This fall’s hurricane season has been rough on Jesús Vázquez’s family business outside San Juan. Their 35-year-old ice factory and adjacent laundromat hasn’t had power since Hurricane Irma, which hit Puerto Rico on Sept. 6, two weeks before Hurricane Maria devastated the island. And the family’s rental property business is losing roughly $35,000 a month, because it’s not charging rent to tenants who lack power, lost their jobs, or can’t reopen their own businesses.
Vázquez says he’s spending three times as much on diesel generators as he did on electricity from the island’s bankrupt power utility, the Puerto Rico Electric Power Authority (Prepa). Most of his clients are small—convenience stores, restaurants, bars—and many haven’t reopened. “The ideal word to describe the overall situation is ‘catastrophic,’ ” he says. More than two months since Maria, “you realize things are not improving, particularly for small businesses.”
Delays in restoring and running power consistently—Prepa’s generation capacity is only around 68 percent—are undermining Puerto Rico’s entrepreneurs. Business conditions have been bad for years, a result of a decade-long recession, which spurred significant migration away from the island. As many as 470,000 Puerto Ricans may move to the mainland through 2019, according to a report by the Center for Puerto Rican Studies at Hunter College in New York, because of Maria’s destruction. In early December a federal judge canceled plans to bring Puerto Rico’s $74 billion bankruptcy case back to the island because of hotel closures.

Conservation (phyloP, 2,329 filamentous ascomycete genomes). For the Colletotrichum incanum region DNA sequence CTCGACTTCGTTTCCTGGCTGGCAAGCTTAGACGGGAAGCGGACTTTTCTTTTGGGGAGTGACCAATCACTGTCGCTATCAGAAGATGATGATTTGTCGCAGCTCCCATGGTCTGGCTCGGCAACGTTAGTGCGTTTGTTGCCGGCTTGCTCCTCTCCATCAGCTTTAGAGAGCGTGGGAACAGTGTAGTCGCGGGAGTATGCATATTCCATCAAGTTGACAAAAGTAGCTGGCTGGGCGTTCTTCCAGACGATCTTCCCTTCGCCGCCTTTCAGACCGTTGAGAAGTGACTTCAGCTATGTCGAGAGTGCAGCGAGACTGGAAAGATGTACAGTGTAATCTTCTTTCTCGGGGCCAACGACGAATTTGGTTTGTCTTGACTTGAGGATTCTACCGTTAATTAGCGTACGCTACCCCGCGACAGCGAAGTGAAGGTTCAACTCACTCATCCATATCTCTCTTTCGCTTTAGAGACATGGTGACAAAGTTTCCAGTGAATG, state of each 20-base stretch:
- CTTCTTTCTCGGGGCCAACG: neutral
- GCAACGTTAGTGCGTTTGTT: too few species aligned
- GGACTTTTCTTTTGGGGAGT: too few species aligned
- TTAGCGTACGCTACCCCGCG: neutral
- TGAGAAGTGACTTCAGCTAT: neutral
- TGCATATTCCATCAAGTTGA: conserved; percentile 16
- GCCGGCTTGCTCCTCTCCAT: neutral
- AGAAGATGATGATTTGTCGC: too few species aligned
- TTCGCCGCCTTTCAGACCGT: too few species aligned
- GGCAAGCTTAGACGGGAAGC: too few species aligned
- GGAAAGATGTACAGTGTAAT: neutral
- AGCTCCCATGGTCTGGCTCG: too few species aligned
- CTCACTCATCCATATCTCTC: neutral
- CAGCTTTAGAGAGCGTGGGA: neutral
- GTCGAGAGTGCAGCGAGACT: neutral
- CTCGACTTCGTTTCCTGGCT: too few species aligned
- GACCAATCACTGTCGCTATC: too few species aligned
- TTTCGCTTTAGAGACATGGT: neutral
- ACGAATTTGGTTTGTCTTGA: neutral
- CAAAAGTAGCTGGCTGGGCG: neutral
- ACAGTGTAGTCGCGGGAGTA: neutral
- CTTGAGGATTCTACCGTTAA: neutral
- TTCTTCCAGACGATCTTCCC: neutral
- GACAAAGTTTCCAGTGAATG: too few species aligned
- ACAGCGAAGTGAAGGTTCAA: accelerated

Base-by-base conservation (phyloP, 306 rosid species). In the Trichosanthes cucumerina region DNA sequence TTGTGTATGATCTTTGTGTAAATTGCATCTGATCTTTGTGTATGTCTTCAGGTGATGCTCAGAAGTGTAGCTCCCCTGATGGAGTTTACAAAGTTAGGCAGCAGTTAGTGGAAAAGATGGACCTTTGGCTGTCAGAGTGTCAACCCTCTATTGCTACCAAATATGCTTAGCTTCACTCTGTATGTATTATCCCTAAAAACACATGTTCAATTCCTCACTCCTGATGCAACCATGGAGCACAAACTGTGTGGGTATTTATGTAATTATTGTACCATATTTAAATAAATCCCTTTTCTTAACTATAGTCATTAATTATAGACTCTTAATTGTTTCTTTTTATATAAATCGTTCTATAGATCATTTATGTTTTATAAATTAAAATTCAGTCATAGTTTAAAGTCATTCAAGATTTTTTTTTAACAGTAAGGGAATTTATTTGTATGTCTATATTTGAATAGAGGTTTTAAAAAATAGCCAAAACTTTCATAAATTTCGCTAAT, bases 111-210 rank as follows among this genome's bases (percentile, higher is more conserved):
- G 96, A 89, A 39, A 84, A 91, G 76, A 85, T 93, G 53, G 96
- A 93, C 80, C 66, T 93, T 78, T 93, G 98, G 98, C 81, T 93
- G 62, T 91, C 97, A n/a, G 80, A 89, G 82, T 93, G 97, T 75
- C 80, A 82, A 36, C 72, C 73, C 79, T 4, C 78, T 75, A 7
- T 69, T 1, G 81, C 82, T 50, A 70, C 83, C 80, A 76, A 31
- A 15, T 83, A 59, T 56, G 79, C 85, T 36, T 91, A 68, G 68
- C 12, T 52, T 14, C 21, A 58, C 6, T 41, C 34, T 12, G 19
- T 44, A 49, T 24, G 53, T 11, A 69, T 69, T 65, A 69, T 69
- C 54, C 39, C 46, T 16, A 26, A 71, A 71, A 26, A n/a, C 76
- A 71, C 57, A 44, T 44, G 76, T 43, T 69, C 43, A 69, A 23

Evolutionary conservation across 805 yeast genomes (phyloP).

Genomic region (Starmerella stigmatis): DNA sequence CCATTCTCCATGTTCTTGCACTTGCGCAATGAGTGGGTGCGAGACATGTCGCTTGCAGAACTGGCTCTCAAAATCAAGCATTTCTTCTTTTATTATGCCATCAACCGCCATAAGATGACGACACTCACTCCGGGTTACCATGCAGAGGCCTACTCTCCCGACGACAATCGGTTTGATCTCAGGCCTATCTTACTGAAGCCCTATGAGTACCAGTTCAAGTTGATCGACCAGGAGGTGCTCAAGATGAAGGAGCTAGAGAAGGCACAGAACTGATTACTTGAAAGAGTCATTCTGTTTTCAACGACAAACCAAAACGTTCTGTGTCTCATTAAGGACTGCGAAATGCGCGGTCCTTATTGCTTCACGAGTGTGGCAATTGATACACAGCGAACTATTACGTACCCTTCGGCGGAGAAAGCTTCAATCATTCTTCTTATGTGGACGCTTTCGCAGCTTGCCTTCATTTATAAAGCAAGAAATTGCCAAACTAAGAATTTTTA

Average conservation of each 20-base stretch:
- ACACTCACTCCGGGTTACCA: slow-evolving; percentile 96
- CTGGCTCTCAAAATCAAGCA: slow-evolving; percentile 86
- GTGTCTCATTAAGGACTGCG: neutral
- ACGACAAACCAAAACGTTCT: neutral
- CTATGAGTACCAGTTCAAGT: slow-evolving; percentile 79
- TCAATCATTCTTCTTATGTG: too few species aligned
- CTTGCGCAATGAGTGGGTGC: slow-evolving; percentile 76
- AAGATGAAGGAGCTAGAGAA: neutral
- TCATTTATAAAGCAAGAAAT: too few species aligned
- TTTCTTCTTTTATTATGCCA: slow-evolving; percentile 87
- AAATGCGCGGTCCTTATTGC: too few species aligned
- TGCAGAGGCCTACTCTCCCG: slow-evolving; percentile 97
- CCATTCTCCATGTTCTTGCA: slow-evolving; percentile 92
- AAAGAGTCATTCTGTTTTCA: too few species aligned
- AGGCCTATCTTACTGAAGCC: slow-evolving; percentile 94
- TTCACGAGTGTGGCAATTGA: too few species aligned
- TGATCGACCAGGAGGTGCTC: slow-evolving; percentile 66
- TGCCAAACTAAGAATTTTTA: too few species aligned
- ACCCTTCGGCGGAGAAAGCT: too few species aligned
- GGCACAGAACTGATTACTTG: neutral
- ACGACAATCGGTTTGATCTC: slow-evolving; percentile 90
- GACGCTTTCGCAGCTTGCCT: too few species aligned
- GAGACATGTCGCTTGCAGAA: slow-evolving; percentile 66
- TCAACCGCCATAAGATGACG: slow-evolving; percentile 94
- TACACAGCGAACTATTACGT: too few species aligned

Nelson Ramírez, president of the Centro Unido de Detallistas (CUD), a small-business advocacy group in San Juan, estimates two-thirds of the island’s roughly 45,000 small and midsize businesses have closed temporarily. “Our conservative estimate was 5,000 businesses wouldn’t ever reopen,” Ramírez says. “But it could easily reach 10,000.” Permanent closures could hit 40 percent, says Arnaldo Cruz, director of research and analytics at the nonprofit Foundation for Puerto Rico. “The Puerto Rico government has very bad economic data, even before Maria, so we won’t get accurate official reports for a while,” he says.
Small and midsize businesses represent 90 percent of private companies on the island and about one-third of the workforce, according to data released last year by the commonwealth government’s Puerto Rico Trade and Export Co. The fallout from this year’s hurricanes is already apparent: U.S. Department of Labor figures show employers cut payrolls the most in 21 years in October and unemployment claims surged to an 11-year high in November.
“Business owners say the situation is dire,” says Ramírez. “When they close and lay off their workers, it becomes a vicious cycle, because those people don’t buy things, the economy weakens, and people leave the island.”